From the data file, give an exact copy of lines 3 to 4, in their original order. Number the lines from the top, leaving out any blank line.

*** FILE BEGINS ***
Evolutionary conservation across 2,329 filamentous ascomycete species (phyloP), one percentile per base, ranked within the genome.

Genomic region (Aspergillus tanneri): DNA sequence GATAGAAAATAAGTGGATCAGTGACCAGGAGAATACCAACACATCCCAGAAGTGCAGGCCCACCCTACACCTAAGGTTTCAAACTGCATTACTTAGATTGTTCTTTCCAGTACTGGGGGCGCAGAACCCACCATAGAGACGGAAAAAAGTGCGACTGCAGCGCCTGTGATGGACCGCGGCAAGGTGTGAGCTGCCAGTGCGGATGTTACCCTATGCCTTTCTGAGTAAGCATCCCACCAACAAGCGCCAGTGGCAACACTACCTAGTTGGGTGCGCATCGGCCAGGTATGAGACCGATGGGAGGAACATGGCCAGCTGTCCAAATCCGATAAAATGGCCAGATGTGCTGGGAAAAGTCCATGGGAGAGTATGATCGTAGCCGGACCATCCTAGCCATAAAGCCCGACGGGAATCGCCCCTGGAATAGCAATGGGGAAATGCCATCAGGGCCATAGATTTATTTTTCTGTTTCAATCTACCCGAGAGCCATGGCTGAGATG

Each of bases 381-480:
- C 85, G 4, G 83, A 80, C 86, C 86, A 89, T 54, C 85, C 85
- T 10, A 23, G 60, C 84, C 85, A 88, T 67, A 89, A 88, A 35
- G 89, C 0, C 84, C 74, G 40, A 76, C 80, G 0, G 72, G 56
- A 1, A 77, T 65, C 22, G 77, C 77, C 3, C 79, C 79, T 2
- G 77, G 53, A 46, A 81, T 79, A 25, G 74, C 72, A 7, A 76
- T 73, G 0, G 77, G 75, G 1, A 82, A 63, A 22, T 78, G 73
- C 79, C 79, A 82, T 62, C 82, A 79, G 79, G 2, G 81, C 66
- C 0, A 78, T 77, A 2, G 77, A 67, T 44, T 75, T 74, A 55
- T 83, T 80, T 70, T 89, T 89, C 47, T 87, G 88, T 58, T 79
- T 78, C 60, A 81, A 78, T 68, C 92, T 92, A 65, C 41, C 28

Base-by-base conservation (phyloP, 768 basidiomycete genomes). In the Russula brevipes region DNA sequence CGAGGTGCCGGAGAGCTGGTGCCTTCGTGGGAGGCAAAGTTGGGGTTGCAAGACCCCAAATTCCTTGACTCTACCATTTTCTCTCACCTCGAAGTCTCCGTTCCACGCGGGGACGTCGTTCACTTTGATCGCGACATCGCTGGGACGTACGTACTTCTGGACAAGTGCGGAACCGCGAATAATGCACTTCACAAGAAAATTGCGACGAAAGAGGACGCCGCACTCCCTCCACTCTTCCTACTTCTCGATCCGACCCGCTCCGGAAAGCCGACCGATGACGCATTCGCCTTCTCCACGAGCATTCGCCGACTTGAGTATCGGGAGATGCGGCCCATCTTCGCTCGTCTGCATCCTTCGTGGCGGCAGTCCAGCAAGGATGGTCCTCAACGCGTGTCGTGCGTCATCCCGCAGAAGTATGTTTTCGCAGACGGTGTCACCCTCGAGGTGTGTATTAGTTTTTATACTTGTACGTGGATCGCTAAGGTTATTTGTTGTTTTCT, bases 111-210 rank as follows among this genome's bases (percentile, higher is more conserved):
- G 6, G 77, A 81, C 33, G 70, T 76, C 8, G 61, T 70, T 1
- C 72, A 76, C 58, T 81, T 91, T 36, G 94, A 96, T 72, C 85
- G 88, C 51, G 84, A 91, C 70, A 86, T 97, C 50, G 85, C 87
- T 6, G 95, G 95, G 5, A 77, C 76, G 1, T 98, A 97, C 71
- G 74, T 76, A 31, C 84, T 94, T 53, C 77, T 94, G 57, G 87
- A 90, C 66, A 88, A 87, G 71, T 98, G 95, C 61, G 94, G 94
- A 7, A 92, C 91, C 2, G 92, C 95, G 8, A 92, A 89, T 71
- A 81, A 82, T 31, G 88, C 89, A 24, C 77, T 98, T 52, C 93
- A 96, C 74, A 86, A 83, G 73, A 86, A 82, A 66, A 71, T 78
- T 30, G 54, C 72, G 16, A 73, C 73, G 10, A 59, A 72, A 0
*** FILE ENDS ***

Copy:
Each of bases 381-480:
- C 85, G 4, G 83, A 80, C 86, C 86, A 89, T 54, C 85, C 85